Todays Target the Era of the Expert

Image courtesy of Tribune International

Era of the Expert.  What is this exactly? It seems as if there are many experts around on all number of topics.  Content and Social Media Marketing come to mind initially. There is even an article on how to present oneself as an expert.  Everyone wants to be an expert and the internet has made it possible to appear to have expertise.

Take for example Amy Cuddy.  She has made herself an expert on something that she termed “power poses”.  Some doctored up research and a few TED talks later she is supposed to be some kind of expert. Problem is she and her fellow researchers engaged in shoddy research techniques and biased the study that she based her “expertise” on; and as it turns out; she has become more of a charlatan then an expert.

People set themselves up as “experts” so they can appear to have some handle on solving societal problems, but have in many cases have contributed nothing to actual solutions. This is also apparent  in governance as well.  According to the Arnold Kling writing for the Cato Institute a public policy research organization;

To summarize: We live in an increasingly complex world. We depend on experts more than ever. Yet experts are prone to failure, and there are no perfect experts.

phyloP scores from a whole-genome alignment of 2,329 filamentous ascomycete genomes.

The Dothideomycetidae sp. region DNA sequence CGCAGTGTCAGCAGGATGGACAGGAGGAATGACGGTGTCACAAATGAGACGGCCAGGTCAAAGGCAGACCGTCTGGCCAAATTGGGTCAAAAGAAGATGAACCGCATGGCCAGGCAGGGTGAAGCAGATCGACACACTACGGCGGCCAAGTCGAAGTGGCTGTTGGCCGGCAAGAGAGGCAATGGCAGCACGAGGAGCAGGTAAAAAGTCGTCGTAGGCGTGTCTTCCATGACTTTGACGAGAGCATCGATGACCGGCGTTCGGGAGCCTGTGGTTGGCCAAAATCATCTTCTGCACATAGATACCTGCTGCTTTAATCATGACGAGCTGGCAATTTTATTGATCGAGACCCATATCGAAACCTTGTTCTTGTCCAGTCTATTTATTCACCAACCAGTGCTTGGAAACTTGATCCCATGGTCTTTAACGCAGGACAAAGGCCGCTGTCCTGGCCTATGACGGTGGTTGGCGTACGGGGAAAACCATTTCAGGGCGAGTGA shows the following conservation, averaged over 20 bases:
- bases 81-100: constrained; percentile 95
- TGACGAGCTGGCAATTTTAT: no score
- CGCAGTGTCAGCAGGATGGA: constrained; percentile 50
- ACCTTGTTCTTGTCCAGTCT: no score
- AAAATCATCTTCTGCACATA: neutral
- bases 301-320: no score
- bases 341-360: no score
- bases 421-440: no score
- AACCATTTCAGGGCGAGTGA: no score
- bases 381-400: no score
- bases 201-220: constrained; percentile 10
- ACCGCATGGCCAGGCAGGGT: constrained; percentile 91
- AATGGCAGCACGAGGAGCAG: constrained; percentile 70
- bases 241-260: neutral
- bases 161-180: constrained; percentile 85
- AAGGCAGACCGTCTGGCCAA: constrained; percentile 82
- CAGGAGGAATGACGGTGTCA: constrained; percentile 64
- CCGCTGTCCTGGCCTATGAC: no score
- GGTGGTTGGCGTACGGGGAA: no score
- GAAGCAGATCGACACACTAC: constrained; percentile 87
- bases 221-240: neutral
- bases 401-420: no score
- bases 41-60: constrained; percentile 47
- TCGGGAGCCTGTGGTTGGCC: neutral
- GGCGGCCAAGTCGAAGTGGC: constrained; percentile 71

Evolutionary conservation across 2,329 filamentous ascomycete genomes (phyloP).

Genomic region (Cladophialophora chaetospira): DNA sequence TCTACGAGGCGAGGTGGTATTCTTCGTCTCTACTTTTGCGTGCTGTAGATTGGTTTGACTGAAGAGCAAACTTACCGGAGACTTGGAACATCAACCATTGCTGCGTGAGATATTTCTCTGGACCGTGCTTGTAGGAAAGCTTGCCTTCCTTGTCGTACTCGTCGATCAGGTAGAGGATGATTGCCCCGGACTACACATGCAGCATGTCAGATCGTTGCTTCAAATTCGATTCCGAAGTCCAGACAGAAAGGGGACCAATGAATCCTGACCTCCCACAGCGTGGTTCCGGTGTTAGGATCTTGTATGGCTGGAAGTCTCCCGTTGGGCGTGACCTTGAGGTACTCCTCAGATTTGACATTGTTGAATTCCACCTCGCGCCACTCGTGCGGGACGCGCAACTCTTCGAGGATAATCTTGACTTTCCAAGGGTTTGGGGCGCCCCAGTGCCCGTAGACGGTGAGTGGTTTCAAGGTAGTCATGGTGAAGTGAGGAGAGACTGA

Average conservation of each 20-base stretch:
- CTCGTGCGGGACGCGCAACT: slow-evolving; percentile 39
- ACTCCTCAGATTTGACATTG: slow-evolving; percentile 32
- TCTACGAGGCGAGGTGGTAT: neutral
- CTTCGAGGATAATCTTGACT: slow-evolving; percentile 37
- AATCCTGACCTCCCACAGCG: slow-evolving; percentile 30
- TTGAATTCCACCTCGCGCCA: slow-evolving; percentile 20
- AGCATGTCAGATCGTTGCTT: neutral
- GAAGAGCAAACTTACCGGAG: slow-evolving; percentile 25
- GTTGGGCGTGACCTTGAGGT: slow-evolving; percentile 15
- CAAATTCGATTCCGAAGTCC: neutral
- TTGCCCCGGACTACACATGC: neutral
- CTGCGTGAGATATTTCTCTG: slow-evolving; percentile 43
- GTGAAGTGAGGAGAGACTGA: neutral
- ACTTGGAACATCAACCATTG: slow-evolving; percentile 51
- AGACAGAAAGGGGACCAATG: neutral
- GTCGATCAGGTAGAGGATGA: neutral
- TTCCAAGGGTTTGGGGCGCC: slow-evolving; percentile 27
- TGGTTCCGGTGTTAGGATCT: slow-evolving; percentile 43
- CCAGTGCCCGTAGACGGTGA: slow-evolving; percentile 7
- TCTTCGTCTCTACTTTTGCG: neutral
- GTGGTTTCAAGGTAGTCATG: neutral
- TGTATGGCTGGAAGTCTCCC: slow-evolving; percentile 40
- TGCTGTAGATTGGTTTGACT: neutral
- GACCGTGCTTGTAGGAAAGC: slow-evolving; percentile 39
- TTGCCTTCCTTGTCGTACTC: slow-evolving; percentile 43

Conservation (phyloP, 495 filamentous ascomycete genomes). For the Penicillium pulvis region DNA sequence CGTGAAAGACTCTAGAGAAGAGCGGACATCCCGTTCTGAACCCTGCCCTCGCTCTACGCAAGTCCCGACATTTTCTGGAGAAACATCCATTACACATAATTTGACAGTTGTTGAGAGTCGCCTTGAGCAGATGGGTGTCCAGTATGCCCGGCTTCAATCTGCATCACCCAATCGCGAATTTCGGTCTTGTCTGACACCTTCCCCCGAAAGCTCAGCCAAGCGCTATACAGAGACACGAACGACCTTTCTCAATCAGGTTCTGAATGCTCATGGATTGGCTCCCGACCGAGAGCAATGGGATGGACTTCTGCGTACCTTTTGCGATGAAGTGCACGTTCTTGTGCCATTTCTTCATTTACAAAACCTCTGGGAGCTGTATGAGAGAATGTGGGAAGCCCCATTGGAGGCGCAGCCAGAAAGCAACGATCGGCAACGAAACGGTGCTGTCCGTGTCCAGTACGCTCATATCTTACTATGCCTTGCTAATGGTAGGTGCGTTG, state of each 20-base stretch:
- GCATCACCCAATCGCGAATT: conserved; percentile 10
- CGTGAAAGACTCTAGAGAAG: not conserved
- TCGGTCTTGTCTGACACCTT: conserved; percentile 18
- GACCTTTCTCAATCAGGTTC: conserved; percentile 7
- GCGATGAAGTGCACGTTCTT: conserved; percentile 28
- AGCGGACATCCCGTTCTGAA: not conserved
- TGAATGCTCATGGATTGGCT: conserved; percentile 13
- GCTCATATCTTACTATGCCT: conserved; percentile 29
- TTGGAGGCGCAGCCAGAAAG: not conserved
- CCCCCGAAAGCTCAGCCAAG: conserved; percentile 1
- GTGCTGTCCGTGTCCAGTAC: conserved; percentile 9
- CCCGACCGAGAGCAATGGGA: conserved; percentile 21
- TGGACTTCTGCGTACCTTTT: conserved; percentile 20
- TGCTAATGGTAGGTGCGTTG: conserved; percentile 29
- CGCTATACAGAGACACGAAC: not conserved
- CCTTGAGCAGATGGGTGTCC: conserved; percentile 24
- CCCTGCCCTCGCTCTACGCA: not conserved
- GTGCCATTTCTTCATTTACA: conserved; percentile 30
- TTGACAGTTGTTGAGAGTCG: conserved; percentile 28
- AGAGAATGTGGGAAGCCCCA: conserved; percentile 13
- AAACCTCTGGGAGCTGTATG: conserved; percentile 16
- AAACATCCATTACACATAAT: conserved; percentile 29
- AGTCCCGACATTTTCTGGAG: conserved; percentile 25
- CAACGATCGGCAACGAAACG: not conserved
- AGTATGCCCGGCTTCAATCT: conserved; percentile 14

Given the complexity of the world, it is tempting to combine expertise with power, by having government delegate power to experts. However, concentration of power makes our society more brittle, because the mistakes made by government experts propagate widely and are difficult to correct.

It is unlikely that we will be able to greatly improve the quality of government experts.

Instead, if we wish to reduce the knowledgepower discrepancy[1], we need to be willing to allow private-sector experts to grope toward solutions to problems, rather than place unwarranted faith in experts backed by the power of the state.

So if you want to present yourself as an expert keep in mind that individuals will always have the right to ignore you.  And of course, when you present yourself as a “know-it-all” there will always be critical thinkers who discriminate against your opinions.

[1] When knowledge is dispersed but power is concentrated, I call this the knowledgepower discrepancy. Such discrepancies can arise in large firms, where CEOs can fail to appreciate the significance of what is known by some of their subordinates. I would view the mistakes made by AIG, BP, Freddie Mac, Fannie Mae, and other well-known companies as illustrations of this knowledge-power discrepancy in practice.